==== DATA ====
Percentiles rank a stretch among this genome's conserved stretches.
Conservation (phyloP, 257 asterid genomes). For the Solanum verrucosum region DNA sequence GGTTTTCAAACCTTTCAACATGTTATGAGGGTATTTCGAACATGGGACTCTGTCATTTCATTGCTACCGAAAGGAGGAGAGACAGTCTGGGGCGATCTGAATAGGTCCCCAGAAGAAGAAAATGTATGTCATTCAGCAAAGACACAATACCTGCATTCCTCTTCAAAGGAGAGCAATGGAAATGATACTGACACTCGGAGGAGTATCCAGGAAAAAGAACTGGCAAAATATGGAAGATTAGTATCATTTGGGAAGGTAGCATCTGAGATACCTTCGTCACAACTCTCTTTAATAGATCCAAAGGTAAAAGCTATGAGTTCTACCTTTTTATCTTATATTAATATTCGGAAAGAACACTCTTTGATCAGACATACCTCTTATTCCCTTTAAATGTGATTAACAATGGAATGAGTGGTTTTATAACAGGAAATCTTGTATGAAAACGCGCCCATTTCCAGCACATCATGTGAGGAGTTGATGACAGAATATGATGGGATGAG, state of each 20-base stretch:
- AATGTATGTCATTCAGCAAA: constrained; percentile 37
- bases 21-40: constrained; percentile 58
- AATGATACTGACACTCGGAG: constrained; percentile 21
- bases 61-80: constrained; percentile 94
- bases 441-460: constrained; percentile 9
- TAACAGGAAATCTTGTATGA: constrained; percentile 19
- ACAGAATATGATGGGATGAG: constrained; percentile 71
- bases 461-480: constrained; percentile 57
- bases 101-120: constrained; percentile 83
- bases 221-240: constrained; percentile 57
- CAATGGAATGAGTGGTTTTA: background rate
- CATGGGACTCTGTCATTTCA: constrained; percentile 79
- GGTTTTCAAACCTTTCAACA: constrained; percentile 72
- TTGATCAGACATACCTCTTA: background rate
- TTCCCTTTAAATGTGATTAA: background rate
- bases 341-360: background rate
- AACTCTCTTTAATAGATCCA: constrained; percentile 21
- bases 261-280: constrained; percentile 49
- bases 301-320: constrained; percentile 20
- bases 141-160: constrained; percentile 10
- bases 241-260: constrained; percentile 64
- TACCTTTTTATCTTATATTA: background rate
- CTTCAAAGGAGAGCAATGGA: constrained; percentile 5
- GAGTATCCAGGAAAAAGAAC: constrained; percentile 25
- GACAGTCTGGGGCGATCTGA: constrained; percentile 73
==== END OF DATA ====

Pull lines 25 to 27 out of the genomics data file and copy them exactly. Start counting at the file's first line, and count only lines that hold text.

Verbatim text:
- CTTCAAAGGAGAGCAATGGA: constrained; percentile 5
- GAGTATCCAGGAAAAAGAAC: constrained; percentile 25
- GACAGTCTGGGGCGATCTGA: constrained; percentile 73